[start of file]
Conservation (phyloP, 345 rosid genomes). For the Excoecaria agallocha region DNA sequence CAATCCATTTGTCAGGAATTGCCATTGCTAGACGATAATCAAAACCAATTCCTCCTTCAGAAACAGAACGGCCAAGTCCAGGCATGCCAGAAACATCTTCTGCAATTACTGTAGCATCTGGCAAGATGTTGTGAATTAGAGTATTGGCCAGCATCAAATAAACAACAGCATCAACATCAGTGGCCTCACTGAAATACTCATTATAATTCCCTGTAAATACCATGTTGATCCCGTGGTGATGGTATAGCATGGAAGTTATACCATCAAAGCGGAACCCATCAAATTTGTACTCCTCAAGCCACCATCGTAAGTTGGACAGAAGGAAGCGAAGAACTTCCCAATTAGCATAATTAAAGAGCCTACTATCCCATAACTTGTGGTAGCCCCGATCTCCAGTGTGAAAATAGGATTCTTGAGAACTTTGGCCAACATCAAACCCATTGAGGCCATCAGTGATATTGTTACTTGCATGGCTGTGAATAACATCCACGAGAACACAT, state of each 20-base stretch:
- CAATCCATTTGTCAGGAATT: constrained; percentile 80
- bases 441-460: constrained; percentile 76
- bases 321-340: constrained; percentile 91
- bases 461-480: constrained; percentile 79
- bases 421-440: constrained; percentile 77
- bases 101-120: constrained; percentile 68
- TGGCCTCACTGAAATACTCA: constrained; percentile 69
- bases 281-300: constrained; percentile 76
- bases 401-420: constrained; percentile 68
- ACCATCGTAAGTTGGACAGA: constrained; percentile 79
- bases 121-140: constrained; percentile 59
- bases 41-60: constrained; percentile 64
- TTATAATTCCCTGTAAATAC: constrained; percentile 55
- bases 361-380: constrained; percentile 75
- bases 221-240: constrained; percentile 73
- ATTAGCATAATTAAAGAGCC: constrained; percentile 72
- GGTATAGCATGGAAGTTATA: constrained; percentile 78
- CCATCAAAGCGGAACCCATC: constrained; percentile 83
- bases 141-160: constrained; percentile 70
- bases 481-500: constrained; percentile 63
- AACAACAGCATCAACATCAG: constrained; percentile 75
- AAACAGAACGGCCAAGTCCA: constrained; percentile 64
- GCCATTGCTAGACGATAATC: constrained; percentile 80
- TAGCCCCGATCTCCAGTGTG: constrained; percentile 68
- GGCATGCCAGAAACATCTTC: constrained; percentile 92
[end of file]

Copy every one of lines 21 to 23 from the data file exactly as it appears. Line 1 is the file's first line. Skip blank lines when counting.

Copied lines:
- bases 481-500: constrained; percentile 63
- AACAACAGCATCAACATCAG: constrained; percentile 75
- AAACAGAACGGCCAAGTCCA: constrained; percentile 64